The reproduction number, or R value, of coronavirus transmission across the UK remains above 1.
Data released on Friday by the Government Office for Science and the Scientific Advisory Group for Emergencies (Sage) shows the estimate for R across the UK is between 1.1 and 1.4.
R represents the average number of people each Covid-19 positive person goes on to infect.
When the figure is above 1, an outbreak can grow exponentially.
1.2-1.4 Current estimated R number in England
Sage also said it is concerned coronavirus cases may currently be doubling as quickly as every seven days nationally, with transmission rates potentially even faster in some areas of the country.
It said: “It’s even more important for people to remain disciplined and adhere to the current rules.”
Last week, the R number was said to be between 1.0 and 1.2.
In England, R is between 1.2 and 1.4.
The estimates for R and growth rate are provided by the Scientific Pandemic Influenza Group on Modelling (SPI-M), a subgroup of Sage.
The growth rate for the UK, which estimates how quickly the number of infections is changing day by day, is between +2% and +7%.
The most likely value is towards the middle of that range, experts advising the Government say.
The current growth rate means the number of new infections is growing by between 2% and 7% every day.
Scientists behind the data said the doubling times of coronavirus infections can be estimated from the positive growth rates.
But they also said R and growth rates are not the only important measures of the epidemic and should be considered alongside other metrics.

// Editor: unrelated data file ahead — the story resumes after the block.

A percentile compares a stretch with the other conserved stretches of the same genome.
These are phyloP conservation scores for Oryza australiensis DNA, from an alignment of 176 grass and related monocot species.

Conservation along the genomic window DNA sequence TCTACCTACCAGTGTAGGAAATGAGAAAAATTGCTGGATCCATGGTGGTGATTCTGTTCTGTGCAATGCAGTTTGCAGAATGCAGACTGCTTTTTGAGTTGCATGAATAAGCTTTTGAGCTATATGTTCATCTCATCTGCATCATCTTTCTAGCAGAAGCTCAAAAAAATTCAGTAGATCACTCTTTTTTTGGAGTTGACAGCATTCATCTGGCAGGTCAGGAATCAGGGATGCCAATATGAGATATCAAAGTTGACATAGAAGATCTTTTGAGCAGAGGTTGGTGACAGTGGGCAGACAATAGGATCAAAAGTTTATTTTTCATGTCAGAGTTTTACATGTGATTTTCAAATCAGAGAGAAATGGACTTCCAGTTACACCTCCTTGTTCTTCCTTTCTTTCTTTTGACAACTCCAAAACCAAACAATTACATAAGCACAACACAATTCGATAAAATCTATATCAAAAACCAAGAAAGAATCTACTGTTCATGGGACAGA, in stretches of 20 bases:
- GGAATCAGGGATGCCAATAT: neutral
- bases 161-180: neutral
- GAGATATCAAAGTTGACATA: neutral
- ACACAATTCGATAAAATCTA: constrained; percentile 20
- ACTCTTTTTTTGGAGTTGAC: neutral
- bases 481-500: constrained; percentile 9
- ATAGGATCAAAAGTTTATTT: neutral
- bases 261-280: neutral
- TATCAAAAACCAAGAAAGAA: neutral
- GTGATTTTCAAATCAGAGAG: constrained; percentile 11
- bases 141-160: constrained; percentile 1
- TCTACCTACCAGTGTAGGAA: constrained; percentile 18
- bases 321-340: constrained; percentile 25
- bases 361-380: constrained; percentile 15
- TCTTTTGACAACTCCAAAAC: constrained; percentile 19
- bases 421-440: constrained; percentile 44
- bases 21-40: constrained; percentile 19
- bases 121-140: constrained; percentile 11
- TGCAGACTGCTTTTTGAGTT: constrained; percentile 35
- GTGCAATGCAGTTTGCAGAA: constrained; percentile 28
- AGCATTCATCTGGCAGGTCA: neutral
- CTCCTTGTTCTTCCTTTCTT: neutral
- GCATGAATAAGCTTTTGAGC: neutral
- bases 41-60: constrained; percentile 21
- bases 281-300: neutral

These include the number of new cases of the disease identified during a specified time period (incidence), and the proportion of the population with the disease at a given point in time (prevalence).
The experts also said that the weekly ONS Infection Survey has identified the same trends as SPI-M in recent weeks.
The ONS figures, also released on Friday, show an average of 6,000 people in England per day were estimated to be newly infected with Covid-19 between September 4 to 10, up from an average of 3,200 people per day for the period from August 30 to September 5.
In the East of England, the R number is 1.0-1.3, while the growth rate is between zero and plus 5%.
The R number in the Midlands is 1.2-1.5, while the growth rate is between plus 4% and plus 8%.
In the North East and Yorkshire, the R value is 1.2-1.4, while the growth rate is between plus 3% and plus 8%.
In the South East, the R value is 1.1-1.4 and the growth rate is between plus 3% and plus 7%.
The South West has an R value of 0.9-1.6 and a growth rate of between zero and plus 9%.
In London, the R value is between 1.1-1.4, while the growth rate is between plus 3% and plus 7%.
The North West has an R value of 1.2-1.5 and a growth rate of between plus 3% and plus 8%.
Over the past few months, R and growth rate estimates have been less useful in determining the state of the epidemic as the number of coronavirus cases was low.
But as cases continue to rise, experts say they now have a better estimate of these figures and this week’s data is “deemed to be reliable”.
Kevin McConway, emeritus professor of applied statistics at the Open University, described the latest figures as “undoubtedly concerning”.
He said: “Even at growth rates within the estimated range, the number of new cases could grow to high levels quickly if the interventions are not sufficiently effective.”